For Angela Broadus, a Battle Creek, Mich.-based IT professional at a health care company, working remotely has provided her mental and physical safety. At a previous job, she and other contractors — the majority of whom were people of color like her — were required to work in-person every day, while full-time workers rotated in and out for safety. At another former job at a casino, where she tended to the machines, she said she was often “profiled” by casino guests and security even though she carried keys and wore an IT badge.

Now, as a fully remote employee for the first time in her 13-year career, Broadus said she’s “terrified” her employer might mandate her to an office. Since working remotely, she said she feels physically safe.

“The difference [now] is they cannot see me … I help you resolve your issues, and that’s the end of it.”

Is your return-to-office policy creating problems for workers? Tell us about it.

Worrying about physical danger at the office became a widespread concern after the onset of the pandemic. Some workers with high health risks tried to convince their employers that remote work was a viable option only to find themselves unemployed.

Trent, a former worker at a Texas public transportation agency who agreed to speak on the condition that his last name not be used, filed for an exception to work remotely from Virginia, where he worked during the height of the pandemic, because he suffers from asthma and autism. He said he received a letter from human resources saying he could work remotely, but only from Texas — a move he saw as unnecessary and worrisome given Texas’s high number of coronavirus cases.

“[The HR representative] basically was saying … ‘There’s nothing medically wrong with you keeping you from coming,’” Trent recalls. “And I said, ‘You’re not a doctor, and I resent you putting my health at risk.’ ”

He’s now unemployed, stacked with legal bills from lawyers he hired to help with the matter, he said.

What happens if you refuse to go back to the office?

Audrey J. Murrell, a University of Pittsburgh School of Business professor who studies diversity, inclusion, mentoring and leadership, said the pandemic didn’t create these big-picture problems but it further exposed and exacerbated them. Employers now have the opportunity to revise and update their policies to be more inclusive to all workers and their needs.

“Forcing people to come back to a pre-covid workplace is a missed opportunity to learn something,” she said. “Take a hard look at what should the future of work look like if you want to attract and retain talent.”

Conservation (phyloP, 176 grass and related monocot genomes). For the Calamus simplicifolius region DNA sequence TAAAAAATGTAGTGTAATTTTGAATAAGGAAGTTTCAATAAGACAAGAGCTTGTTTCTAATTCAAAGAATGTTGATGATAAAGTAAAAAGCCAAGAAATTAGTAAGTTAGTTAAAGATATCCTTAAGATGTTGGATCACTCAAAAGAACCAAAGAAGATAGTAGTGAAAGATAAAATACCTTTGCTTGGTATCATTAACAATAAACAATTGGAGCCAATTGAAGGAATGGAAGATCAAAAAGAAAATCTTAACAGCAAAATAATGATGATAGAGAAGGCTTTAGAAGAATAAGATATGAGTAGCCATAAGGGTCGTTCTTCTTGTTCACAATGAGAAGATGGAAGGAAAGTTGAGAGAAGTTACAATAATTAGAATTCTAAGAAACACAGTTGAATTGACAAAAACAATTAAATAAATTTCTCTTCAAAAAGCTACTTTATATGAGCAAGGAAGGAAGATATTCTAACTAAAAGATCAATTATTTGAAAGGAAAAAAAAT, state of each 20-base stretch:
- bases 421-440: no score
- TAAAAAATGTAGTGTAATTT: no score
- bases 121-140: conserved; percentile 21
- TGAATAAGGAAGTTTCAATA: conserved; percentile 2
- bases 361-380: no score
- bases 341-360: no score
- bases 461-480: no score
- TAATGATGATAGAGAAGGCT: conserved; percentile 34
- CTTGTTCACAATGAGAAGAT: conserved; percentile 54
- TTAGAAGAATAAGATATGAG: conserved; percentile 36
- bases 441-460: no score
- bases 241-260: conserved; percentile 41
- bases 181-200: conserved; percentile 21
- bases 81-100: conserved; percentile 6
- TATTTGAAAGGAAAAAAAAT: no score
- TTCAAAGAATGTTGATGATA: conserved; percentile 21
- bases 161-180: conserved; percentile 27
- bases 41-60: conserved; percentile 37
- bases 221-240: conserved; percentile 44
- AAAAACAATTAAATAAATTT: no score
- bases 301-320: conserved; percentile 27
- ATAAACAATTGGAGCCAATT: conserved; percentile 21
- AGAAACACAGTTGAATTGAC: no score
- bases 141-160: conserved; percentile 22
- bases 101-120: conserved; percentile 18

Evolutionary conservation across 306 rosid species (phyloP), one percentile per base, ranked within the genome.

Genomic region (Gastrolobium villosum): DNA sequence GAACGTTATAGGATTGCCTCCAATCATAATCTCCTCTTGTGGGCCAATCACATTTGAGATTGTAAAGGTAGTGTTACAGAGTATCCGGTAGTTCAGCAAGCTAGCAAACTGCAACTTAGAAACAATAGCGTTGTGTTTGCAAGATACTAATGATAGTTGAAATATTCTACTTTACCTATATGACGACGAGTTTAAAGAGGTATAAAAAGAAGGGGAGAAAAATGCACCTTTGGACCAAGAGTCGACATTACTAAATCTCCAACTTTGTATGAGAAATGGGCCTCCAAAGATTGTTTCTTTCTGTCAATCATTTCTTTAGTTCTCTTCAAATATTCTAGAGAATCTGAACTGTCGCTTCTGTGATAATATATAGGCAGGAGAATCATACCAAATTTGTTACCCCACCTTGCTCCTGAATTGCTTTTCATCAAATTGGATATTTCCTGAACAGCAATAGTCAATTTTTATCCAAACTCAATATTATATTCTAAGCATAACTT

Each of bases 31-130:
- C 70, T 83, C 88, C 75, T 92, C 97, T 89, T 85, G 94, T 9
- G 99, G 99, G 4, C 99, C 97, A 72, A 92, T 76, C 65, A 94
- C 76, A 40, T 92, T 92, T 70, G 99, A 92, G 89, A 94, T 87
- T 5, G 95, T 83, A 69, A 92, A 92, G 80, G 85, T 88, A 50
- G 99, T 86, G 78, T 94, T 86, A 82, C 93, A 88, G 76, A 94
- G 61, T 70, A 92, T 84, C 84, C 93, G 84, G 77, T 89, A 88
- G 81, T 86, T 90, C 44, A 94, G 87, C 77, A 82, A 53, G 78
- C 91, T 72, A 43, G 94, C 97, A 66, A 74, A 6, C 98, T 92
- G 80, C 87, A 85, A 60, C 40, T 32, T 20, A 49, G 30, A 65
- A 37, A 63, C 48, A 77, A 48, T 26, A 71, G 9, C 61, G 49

Workers argue that return-to-office policies also have the potential to spur inequities among the broader workforce if not thoughtfully constructed or uniformly applied. Workers point to some in-office policies they say favor some over others, creating what they deem as unnecessary hardships and higher risks for specific groups.

In one case, a multimedia conglomerate required anyone living within a certain radius of its California office return in-person three days a week. People who moved away could continue remote work, essentially making some feel they were “punished” for staying while others saved time and money working remotely. At a financial company in Connecticut, managers were given discretion on how often employees need to go to the office. As a result, some departments were more remote-work friendly than others, spurring the possibility for resentment or guilt for workers with different privileges.

Beate from Chicago said she hopes business leaders reflect on the last two years and the opportunities they may have unintentionally provided workers like herself. Her ask: Trust your workers enough to allow them to work in the way that suits them best. Don’t make them ask.

“Accommodate by default rather than … [asking employees to] lay yourself flat to enter a world built for different people,” she said. “I don’t want to be singled out.”

Tips for creating a more equitable workplace

Murrell, the professor at the University of Pittsburgh School of Business, said as companies develop their plans for how, where and when their employees work, they should take the opportunity to consider how they can make the workplace more equitable. Here are some of her tips.

  • Get good data with regular employee pulse surveys and interviews to understand what people want and need as well as the obstacles they may face.
  • Reevaluate how leaders are being promoted and hired and determine whether they’re promoting equitable practices among their teams.
  • Make sure leaders have the resources and tools they need to develop an inclusive environment for their teams.
  • Remember flexibility and agility are key when developing work policies. One size does not fit all.
  • Prioritize psychological safety — meaning directly addressing issues such as microaggressions — as much as physical safety.
  • Invest in HR data analytics software to get a better understanding of work trends and adjust policies according to the data.
  • Ensure employees have access to proper software, internet speeds and other tech tools regardless of whether they’re in person or remote.
  • Consider allowing some projects and collaboration to happen on one platform at any time versus a scheduled time so workers have more flexibility.
  • Communicate via different channels to avoid favoring some employees over others. If information was shared on a video call, consider re-sharing via email or messaging apps.